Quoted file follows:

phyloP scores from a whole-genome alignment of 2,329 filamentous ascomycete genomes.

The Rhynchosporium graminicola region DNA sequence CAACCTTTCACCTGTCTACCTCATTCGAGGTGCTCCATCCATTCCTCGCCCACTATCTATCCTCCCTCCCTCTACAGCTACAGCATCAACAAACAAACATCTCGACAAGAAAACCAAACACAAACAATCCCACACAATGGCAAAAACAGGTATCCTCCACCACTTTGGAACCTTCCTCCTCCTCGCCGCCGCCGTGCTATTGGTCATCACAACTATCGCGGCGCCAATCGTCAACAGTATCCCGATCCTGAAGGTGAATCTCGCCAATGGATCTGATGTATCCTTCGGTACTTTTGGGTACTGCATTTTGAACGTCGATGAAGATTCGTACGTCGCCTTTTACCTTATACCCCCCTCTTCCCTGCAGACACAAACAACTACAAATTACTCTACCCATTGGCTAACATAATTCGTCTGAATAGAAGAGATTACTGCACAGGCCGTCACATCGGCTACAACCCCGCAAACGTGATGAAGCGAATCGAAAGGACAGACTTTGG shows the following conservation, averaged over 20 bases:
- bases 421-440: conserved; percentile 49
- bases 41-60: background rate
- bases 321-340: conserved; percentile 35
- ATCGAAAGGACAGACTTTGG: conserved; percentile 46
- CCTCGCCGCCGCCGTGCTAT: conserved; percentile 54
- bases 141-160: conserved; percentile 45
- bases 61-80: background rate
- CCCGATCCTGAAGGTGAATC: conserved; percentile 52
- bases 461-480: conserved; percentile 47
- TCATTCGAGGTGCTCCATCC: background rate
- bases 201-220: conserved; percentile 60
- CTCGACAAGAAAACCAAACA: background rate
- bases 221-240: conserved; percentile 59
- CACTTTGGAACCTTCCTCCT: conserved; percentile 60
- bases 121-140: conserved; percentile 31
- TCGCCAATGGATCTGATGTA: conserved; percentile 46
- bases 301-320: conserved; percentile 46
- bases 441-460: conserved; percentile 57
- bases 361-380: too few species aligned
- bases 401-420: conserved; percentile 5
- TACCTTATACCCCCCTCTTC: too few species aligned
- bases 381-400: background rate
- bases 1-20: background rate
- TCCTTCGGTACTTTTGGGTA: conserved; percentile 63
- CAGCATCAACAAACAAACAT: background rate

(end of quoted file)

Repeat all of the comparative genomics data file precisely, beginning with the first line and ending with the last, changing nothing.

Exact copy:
phyloP scores from a whole-genome alignment of 2,329 filamentous ascomycete genomes.

The Rhynchosporium graminicola region DNA sequence CAACCTTTCACCTGTCTACCTCATTCGAGGTGCTCCATCCATTCCTCGCCCACTATCTATCCTCCCTCCCTCTACAGCTACAGCATCAACAAACAAACATCTCGACAAGAAAACCAAACACAAACAATCCCACACAATGGCAAAAACAGGTATCCTCCACCACTTTGGAACCTTCCTCCTCCTCGCCGCCGCCGTGCTATTGGTCATCACAACTATCGCGGCGCCAATCGTCAACAGTATCCCGATCCTGAAGGTGAATCTCGCCAATGGATCTGATGTATCCTTCGGTACTTTTGGGTACTGCATTTTGAACGTCGATGAAGATTCGTACGTCGCCTTTTACCTTATACCCCCCTCTTCCCTGCAGACACAAACAACTACAAATTACTCTACCCATTGGCTAACATAATTCGTCTGAATAGAAGAGATTACTGCACAGGCCGTCACATCGGCTACAACCCCGCAAACGTGATGAAGCGAATCGAAAGGACAGACTTTGG shows the following conservation, averaged over 20 bases:
- bases 421-440: conserved; percentile 49
- bases 41-60: background rate
- bases 321-340: conserved; percentile 35
- ATCGAAAGGACAGACTTTGG: conserved; percentile 46
- CCTCGCCGCCGCCGTGCTAT: conserved; percentile 54
- bases 141-160: conserved; percentile 45
- bases 61-80: background rate
- CCCGATCCTGAAGGTGAATC: conserved; percentile 52
- bases 461-480: conserved; percentile 47
- TCATTCGAGGTGCTCCATCC: background rate
- bases 201-220: conserved; percentile 60
- CTCGACAAGAAAACCAAACA: background rate
- bases 221-240: conserved; percentile 59
- CACTTTGGAACCTTCCTCCT: conserved; percentile 60
- bases 121-140: conserved; percentile 31
- TCGCCAATGGATCTGATGTA: conserved; percentile 46
- bases 301-320: conserved; percentile 46
- bases 441-460: conserved; percentile 57
- bases 361-380: too few species aligned
- bases 401-420: conserved; percentile 5
- TACCTTATACCCCCCTCTTC: too few species aligned
- bases 381-400: background rate
- bases 1-20: background rate
- TCCTTCGGTACTTTTGGGTA: conserved; percentile 63
- CAGCATCAACAAACAAACAT: background rate